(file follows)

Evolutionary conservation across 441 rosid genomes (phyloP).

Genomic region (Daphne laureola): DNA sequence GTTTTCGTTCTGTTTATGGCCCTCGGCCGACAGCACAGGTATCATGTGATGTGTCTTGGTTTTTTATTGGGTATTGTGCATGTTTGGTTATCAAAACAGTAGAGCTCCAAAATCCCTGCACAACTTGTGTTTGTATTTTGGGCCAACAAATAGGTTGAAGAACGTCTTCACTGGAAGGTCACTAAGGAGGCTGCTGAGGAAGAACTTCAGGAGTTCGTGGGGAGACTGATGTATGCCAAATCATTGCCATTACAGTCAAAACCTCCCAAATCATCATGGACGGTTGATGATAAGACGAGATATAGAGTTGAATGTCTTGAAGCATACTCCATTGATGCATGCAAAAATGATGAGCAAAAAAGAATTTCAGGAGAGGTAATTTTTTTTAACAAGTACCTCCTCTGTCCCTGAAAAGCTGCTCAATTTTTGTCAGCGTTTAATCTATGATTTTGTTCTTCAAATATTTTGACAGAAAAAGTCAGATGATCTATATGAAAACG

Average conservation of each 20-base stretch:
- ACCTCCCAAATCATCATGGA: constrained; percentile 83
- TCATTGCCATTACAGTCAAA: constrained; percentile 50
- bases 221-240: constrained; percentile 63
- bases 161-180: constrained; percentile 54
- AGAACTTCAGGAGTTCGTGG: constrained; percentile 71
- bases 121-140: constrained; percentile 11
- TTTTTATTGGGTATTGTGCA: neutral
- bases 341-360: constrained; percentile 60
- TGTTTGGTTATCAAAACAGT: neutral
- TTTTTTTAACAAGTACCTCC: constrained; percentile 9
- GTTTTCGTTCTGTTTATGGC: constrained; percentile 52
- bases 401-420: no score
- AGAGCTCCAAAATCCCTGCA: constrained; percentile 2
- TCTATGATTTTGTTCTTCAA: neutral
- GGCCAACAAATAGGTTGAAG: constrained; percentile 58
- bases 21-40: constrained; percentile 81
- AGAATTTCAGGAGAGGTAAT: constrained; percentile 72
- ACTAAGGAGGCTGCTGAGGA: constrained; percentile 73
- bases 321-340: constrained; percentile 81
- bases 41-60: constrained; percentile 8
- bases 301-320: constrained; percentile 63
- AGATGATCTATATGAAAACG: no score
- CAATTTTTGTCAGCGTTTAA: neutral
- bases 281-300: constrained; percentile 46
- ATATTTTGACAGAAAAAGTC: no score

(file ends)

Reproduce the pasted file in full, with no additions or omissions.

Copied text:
Evolutionary conservation across 441 rosid genomes (phyloP).

Genomic region (Daphne laureola): DNA sequence GTTTTCGTTCTGTTTATGGCCCTCGGCCGACAGCACAGGTATCATGTGATGTGTCTTGGTTTTTTATTGGGTATTGTGCATGTTTGGTTATCAAAACAGTAGAGCTCCAAAATCCCTGCACAACTTGTGTTTGTATTTTGGGCCAACAAATAGGTTGAAGAACGTCTTCACTGGAAGGTCACTAAGGAGGCTGCTGAGGAAGAACTTCAGGAGTTCGTGGGGAGACTGATGTATGCCAAATCATTGCCATTACAGTCAAAACCTCCCAAATCATCATGGACGGTTGATGATAAGACGAGATATAGAGTTGAATGTCTTGAAGCATACTCCATTGATGCATGCAAAAATGATGAGCAAAAAAGAATTTCAGGAGAGGTAATTTTTTTTAACAAGTACCTCCTCTGTCCCTGAAAAGCTGCTCAATTTTTGTCAGCGTTTAATCTATGATTTTGTTCTTCAAATATTTTGACAGAAAAAGTCAGATGATCTATATGAAAACG

Average conservation of each 20-base stretch:
- ACCTCCCAAATCATCATGGA: constrained; percentile 83
- TCATTGCCATTACAGTCAAA: constrained; percentile 50
- bases 221-240: constrained; percentile 63
- bases 161-180: constrained; percentile 54
- AGAACTTCAGGAGTTCGTGG: constrained; percentile 71
- bases 121-140: constrained; percentile 11
- TTTTTATTGGGTATTGTGCA: neutral
- bases 341-360: constrained; percentile 60
- TGTTTGGTTATCAAAACAGT: neutral
- TTTTTTTAACAAGTACCTCC: constrained; percentile 9
- GTTTTCGTTCTGTTTATGGC: constrained; percentile 52
- bases 401-420: no score
- AGAGCTCCAAAATCCCTGCA: constrained; percentile 2
- TCTATGATTTTGTTCTTCAA: neutral
- GGCCAACAAATAGGTTGAAG: constrained; percentile 58
- bases 21-40: constrained; percentile 81
- AGAATTTCAGGAGAGGTAAT: constrained; percentile 72
- ACTAAGGAGGCTGCTGAGGA: constrained; percentile 73
- bases 321-340: constrained; percentile 81
- bases 41-60: constrained; percentile 8
- bases 301-320: constrained; percentile 63
- AGATGATCTATATGAAAACG: no score
- CAATTTTTGTCAGCGTTTAA: neutral
- bases 281-300: constrained; percentile 46
- ATATTTTGACAGAAAAAGTC: no score